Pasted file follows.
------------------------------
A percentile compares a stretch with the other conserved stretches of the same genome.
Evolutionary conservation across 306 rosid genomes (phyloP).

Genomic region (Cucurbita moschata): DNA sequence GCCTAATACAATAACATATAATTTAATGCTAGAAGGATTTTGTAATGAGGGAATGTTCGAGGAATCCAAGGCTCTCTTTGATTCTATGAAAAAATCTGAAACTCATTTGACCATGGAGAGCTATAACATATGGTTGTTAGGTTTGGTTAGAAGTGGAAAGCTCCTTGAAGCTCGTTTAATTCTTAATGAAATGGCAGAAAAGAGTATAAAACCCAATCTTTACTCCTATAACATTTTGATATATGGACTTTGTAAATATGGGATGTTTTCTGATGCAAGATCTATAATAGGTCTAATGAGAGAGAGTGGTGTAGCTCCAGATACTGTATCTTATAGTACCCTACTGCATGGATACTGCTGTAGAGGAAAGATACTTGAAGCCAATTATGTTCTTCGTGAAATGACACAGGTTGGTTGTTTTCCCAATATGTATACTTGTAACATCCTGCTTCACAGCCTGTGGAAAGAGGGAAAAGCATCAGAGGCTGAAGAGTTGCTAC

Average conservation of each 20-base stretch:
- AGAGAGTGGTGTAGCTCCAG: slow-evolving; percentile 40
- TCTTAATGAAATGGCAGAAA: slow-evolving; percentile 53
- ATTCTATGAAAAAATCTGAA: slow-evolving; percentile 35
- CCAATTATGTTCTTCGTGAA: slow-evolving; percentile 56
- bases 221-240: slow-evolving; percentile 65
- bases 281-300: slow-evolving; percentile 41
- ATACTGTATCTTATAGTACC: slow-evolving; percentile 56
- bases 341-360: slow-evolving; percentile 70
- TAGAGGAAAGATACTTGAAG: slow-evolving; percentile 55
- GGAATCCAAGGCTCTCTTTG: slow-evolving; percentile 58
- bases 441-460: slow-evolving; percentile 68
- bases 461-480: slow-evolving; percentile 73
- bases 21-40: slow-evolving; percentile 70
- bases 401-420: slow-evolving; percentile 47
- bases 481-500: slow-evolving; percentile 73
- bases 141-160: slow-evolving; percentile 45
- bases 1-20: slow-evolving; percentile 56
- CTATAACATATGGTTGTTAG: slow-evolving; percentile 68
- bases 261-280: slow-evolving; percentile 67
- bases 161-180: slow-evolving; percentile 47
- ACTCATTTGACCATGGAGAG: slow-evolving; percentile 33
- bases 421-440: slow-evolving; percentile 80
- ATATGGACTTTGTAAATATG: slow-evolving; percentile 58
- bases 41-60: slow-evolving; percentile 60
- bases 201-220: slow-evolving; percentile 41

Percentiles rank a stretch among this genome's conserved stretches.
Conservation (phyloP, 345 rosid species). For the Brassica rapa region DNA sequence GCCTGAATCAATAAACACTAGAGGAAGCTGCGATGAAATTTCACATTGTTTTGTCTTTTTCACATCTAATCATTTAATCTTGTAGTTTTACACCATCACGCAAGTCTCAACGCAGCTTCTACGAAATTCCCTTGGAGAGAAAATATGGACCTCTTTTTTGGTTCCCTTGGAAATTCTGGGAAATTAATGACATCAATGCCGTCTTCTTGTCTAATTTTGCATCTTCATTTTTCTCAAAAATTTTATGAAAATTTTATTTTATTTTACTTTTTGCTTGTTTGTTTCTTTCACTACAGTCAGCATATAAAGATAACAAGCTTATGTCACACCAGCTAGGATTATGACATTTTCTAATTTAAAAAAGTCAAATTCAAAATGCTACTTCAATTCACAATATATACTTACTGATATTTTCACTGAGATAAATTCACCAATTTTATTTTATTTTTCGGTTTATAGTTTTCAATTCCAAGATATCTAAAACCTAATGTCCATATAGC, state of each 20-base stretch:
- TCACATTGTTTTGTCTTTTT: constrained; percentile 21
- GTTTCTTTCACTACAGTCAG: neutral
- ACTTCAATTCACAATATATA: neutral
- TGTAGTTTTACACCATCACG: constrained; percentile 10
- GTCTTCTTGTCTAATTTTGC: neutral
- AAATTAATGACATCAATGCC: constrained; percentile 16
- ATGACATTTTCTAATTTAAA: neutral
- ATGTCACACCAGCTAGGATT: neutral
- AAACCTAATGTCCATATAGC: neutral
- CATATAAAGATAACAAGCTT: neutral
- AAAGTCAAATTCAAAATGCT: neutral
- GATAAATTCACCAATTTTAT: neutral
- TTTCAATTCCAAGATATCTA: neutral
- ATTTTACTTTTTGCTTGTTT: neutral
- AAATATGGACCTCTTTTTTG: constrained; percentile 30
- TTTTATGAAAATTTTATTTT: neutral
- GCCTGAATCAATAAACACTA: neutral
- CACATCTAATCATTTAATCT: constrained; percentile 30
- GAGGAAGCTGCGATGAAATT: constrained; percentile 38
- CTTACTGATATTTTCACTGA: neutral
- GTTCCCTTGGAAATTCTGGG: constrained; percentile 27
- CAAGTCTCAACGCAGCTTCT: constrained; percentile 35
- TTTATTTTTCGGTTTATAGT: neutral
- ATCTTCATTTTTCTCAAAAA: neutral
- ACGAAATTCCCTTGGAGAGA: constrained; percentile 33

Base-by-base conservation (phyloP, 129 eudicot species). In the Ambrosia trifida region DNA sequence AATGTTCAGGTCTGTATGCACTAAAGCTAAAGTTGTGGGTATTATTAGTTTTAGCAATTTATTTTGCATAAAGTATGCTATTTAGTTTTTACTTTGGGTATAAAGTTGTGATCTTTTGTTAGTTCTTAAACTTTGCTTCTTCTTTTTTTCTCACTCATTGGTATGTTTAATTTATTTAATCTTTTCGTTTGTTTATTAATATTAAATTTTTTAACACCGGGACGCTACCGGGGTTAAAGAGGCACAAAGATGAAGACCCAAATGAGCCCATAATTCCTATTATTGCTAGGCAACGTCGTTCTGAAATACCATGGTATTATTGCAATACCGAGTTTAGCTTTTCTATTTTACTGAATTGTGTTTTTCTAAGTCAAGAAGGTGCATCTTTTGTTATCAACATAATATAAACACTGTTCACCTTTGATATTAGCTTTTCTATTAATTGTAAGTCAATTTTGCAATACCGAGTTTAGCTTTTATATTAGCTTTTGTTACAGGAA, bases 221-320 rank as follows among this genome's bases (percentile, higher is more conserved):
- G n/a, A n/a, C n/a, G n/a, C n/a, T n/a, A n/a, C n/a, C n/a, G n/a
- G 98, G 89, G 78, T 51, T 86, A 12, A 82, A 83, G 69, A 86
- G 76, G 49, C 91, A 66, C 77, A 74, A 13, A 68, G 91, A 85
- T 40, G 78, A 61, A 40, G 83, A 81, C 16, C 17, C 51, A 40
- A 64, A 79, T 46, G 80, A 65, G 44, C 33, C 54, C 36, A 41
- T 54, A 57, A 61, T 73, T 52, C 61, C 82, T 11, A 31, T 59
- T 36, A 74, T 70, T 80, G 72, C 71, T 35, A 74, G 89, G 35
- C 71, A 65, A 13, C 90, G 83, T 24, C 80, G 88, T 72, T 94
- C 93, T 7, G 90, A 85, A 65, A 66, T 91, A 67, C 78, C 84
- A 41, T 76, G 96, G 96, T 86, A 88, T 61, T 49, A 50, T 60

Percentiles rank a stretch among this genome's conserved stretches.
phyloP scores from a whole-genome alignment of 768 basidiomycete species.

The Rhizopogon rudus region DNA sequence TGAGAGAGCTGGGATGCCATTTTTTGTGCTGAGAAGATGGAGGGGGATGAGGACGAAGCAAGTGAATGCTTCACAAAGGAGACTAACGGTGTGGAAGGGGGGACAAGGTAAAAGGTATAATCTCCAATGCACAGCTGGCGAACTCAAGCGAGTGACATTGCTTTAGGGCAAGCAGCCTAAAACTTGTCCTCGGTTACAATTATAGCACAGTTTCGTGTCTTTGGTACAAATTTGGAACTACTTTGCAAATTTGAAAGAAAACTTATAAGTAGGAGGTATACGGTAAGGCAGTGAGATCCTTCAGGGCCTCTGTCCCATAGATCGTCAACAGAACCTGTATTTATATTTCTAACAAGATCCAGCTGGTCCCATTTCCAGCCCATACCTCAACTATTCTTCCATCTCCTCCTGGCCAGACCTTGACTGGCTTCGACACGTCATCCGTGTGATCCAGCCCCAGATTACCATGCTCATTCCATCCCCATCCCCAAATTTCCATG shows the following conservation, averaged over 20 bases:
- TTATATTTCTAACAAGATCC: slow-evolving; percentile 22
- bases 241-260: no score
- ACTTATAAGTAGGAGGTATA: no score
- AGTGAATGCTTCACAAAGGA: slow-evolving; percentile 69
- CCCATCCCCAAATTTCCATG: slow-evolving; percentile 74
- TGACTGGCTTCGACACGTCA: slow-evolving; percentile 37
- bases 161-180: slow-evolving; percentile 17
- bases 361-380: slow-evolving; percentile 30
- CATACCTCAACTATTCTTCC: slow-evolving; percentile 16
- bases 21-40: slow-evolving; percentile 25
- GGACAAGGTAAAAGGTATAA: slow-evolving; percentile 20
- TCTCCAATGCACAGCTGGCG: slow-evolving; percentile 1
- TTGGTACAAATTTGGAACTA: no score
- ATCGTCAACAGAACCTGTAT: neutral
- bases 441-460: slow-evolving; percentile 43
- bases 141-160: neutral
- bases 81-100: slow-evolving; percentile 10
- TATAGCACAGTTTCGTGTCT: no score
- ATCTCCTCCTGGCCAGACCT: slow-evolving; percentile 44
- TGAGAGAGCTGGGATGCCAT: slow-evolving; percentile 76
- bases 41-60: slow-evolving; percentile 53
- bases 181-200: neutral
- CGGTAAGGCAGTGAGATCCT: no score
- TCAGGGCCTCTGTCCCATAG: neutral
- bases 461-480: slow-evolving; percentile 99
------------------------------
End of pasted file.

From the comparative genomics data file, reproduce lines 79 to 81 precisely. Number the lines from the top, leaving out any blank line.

- CATACCTCAACTATTCTTCC: slow-evolving; percentile 16
- bases 21-40: slow-evolving; percentile 25
- GGACAAGGTAAAAGGTATAA: slow-evolving; percentile 20